Few places in baseball handle ceremony better than the ritualistic-loving Yankees, who are bidding farewell to "The House That Ruth Built" after 85 years, the last 32 following a renovation. Across 161st Street, a brand new Yankee Stadium is under construction. A crowd anxious to get the regular season under way after a day and a half of waiting were accommodated by the Yankees' tasteful and brief pregame ceremony.
Reggie Jackson, accompanied to the mound by fellow Hall of Famer Yogi Berra, got the fans to their feet by throwing out the ceremonial first pitch. "Mr. October," seldom in awe of his surroundings, was moved by the moment. His eyes were still moist as he spoke after the ceremony.
"While I'm sad and will shed a tear when it's gone," Jackson said of the old Stadium's eventual passing, "I'll remember this warmly."
Jackson's shining moment at the Stadium, of course, was Game 6 of the 1977 World Series when he hit three home runs off three pitches from three pitchers to complete the Yankees' first championship season in 15 years.
"That night was special, I had family here, my father was in the crowd," Jackson said. "I also remember the day the Yankees retired my uniform number , and my daughter [Kimberley] walked me out to the field. That was very emotional. This moment was like that. I'll keep the ball and hat and jacket in a special place at home."
Jackson, who wore a blue suit and black fedora to the Stadium, changed into a Yankees warmup jacket and cap before taking the field.
"I wanted Yogi there with me, that's why I asked him," Jackson said. "When he asked me why I wanted him, I said, 'Because you know the way.' As we were walking to the mound, Yogi said, 'Don't get too close to the dirt, because you might not be able to get the ball all the way home.' I was nervous. I wondered where the ball would go. A little 'Mr. October' took over."
The April 1 opener was the earliest a game had been played at Yankee Stadium. The first March game in Stadium history was to have been Monday, but it was postponed due to rain. It was raining steadily enough before Tuesday night's game that the tarpaulin was put on the infield. That eliminated on-field batting practice, thereby removing one of the most popular elements for fans, particularly for the first game.
The field was wet, but in excellent condition. Above the line score on the scoreboard was the logo for the All-Star Game, which will be at the Stadium this year. Also on the board was a sign for counting down games with the number 81 that was to click to 80 after the final out.
For the first time since 1951 -- the last year Joe DiMaggio played for the Yankees -- Sheppard did not announce the Opening Day lineups. Sheppard is recovering from a severe bout of laryngitis and hopes to be back by midsummer. Jim Hall, his long-time backup, handled the pinch-hitting duties with a similar sense of reverence.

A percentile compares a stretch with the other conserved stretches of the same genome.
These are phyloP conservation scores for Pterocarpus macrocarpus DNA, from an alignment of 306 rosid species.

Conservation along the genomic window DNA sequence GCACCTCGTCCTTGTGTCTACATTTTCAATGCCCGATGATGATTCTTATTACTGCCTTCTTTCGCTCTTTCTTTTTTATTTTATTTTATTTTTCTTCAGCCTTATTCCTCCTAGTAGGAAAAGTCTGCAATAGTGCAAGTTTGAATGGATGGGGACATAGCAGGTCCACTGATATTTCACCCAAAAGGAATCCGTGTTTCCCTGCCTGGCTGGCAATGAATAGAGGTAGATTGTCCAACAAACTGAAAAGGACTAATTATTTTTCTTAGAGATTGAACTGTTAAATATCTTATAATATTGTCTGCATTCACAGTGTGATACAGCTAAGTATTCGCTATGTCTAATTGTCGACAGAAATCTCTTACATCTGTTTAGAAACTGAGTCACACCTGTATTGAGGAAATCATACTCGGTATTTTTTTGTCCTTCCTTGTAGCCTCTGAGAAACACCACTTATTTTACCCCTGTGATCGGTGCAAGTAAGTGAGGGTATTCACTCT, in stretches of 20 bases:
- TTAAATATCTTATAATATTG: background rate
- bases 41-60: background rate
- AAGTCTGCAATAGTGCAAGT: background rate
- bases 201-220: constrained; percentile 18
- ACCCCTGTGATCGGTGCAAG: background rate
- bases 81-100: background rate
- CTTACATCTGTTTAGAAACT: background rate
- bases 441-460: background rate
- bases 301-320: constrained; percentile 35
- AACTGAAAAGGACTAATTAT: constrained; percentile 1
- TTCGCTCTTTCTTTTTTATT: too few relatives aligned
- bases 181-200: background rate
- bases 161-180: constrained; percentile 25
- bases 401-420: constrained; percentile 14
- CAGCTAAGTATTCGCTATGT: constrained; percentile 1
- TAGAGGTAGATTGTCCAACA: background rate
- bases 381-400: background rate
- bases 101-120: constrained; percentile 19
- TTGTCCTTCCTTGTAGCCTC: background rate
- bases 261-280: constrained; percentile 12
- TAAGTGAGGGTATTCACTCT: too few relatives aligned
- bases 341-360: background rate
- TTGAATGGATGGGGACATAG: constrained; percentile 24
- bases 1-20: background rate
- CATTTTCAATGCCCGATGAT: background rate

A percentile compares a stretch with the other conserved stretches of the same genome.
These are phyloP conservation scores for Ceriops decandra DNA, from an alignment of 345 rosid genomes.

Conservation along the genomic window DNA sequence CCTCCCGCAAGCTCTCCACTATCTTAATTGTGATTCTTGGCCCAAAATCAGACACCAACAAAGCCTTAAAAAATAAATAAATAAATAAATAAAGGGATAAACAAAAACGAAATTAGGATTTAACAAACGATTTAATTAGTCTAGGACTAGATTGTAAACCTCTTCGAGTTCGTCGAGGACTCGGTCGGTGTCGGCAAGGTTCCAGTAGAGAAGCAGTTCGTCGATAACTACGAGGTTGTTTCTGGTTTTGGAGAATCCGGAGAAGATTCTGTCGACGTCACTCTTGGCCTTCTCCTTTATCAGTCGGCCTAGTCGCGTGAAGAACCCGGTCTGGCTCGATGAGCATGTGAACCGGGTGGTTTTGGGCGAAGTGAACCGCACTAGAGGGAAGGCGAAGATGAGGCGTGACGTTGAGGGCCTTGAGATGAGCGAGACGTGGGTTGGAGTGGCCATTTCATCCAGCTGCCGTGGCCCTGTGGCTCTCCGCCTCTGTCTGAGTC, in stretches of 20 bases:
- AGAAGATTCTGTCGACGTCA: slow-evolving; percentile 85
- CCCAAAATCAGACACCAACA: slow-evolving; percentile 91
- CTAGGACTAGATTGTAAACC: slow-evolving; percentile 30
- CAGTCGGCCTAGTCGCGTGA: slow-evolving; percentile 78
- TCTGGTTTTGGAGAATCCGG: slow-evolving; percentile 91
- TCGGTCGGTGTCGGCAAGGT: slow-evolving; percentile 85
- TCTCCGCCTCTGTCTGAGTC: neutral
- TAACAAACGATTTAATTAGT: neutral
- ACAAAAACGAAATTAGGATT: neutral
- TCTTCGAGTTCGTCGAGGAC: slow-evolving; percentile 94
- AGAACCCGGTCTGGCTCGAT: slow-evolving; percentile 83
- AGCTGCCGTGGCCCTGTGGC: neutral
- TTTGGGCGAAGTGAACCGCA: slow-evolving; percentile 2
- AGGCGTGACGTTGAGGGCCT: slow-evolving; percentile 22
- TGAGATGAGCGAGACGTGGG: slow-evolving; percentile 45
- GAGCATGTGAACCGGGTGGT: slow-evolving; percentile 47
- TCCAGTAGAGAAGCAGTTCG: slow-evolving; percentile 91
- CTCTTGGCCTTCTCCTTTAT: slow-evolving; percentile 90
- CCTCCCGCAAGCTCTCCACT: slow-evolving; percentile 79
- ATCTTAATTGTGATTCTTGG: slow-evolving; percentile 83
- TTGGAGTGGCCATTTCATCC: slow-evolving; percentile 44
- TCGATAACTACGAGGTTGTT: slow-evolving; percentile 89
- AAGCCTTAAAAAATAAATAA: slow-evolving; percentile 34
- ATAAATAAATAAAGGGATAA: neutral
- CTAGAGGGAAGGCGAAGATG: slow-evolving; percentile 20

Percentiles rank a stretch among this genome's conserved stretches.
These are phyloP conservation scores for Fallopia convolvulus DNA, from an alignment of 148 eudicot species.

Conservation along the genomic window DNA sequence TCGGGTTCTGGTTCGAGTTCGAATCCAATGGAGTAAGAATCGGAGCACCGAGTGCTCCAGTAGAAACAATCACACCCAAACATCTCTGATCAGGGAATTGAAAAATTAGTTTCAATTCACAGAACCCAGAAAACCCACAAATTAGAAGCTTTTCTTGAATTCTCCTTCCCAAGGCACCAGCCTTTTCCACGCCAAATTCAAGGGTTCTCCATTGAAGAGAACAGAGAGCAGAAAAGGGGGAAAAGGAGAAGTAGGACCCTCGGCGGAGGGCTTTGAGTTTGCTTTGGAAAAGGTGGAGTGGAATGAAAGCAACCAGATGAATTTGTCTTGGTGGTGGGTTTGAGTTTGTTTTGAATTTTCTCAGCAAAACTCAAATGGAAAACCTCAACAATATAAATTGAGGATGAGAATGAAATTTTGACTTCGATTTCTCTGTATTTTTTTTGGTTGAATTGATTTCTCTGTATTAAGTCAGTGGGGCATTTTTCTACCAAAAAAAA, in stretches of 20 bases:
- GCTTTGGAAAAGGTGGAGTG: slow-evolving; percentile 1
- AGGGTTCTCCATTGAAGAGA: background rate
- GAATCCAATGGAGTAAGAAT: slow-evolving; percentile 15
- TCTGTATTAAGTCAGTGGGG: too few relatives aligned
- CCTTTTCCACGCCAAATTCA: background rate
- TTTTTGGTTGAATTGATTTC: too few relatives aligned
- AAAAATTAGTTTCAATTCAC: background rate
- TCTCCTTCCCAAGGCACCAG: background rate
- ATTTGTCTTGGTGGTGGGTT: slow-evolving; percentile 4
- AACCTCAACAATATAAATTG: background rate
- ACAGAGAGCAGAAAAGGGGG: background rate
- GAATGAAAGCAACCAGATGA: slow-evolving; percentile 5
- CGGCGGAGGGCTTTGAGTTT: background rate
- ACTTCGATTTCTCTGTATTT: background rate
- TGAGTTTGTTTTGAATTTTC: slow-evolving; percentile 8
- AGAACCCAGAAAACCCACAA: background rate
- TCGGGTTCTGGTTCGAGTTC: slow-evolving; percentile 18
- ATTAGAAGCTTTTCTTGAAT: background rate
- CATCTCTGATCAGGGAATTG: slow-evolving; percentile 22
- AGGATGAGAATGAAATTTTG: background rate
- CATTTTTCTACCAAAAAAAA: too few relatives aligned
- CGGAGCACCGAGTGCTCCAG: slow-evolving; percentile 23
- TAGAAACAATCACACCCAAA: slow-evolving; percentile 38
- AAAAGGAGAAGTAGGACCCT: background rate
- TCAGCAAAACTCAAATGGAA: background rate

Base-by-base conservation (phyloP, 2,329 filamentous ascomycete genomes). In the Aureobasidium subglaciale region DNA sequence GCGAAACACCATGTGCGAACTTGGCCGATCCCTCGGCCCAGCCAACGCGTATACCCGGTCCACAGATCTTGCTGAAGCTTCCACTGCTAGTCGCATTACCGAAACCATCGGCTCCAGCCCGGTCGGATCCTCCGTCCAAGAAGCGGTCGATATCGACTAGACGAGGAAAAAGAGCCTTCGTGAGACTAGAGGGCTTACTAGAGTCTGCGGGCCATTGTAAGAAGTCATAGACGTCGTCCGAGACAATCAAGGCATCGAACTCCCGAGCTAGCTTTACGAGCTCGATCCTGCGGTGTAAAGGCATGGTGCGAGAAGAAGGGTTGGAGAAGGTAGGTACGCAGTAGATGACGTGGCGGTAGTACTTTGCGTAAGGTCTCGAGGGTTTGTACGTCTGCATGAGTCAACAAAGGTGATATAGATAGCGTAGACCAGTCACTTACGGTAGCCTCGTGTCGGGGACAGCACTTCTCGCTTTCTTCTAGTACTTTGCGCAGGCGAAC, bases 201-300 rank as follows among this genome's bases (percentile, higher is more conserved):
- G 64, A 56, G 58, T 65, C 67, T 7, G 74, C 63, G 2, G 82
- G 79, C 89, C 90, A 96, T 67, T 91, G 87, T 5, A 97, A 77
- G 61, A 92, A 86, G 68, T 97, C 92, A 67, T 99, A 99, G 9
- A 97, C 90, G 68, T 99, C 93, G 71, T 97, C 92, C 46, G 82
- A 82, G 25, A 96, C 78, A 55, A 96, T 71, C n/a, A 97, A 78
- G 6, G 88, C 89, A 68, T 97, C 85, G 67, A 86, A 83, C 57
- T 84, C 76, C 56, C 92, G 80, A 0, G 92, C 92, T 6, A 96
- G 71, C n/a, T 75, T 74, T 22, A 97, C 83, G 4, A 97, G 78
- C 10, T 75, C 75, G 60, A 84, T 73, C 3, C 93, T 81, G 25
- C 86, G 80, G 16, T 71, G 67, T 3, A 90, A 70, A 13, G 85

Yankees fans gave the loudest cheers to shortstop Derek Jeter and relief pitchers Mariano Rivera and Joba Chamberlain, the latter already a folk hero after only one month in pinstripes. Another relative newcomer, first baseman Shelley Duncan, was also well-received, as were pitchers Andy Pettitte and Phil Hughes, catcher Jorge Posada, third baseman Alex Rodriguez and new manager Joe Girardi.
Watching from the owner's box was a Steinbrenner -- Hank, not George, who remained in his office. The younger Steinbrenner was able to take in the opener after flying to New York from Tampa earlier in the day.
Prior to the ceremonial first pitch, the West Point Cadet Color Guard presented the colors, and 40 cadets from up the Hudson River unfurled a giant American flag in center field. After Stadium organist Ed Alstrom performed "O, Canada," Patrick Henshaw, soloist of the United States Military Academy Glee Club, sang the national anthem. He hit one sour note, which amused the crowd, but finished strongly.
The rest was up to Reggie. He may have seemed an odd choice for the assignment, but Jackson's five seasons with the Yankees began the year after the renovated Stadium was opened.
"When the Yankees do a ceremony, there is usually some kind of connection," Jackson said.
Asked if he felt he was the greatest living Yankee, Jackson said, "I see Yogi and Whitey [Ford] as tied. And there's Don Mattingly and now Goose [Gossage] is in the Hall of Fame. I'm in that group."
Jackson would like to add one more -- George Steinbrenner.
"I realize that I'm prejudiced, but as much as he has done for the game he's a Hall of Famer in my mind," Jackson said. "I'll be lobbying for the Boss to get in."
Jack O'Connell is a reporter for MLB.com. This story was not subject to the approval of Major League Baseball or its clubs.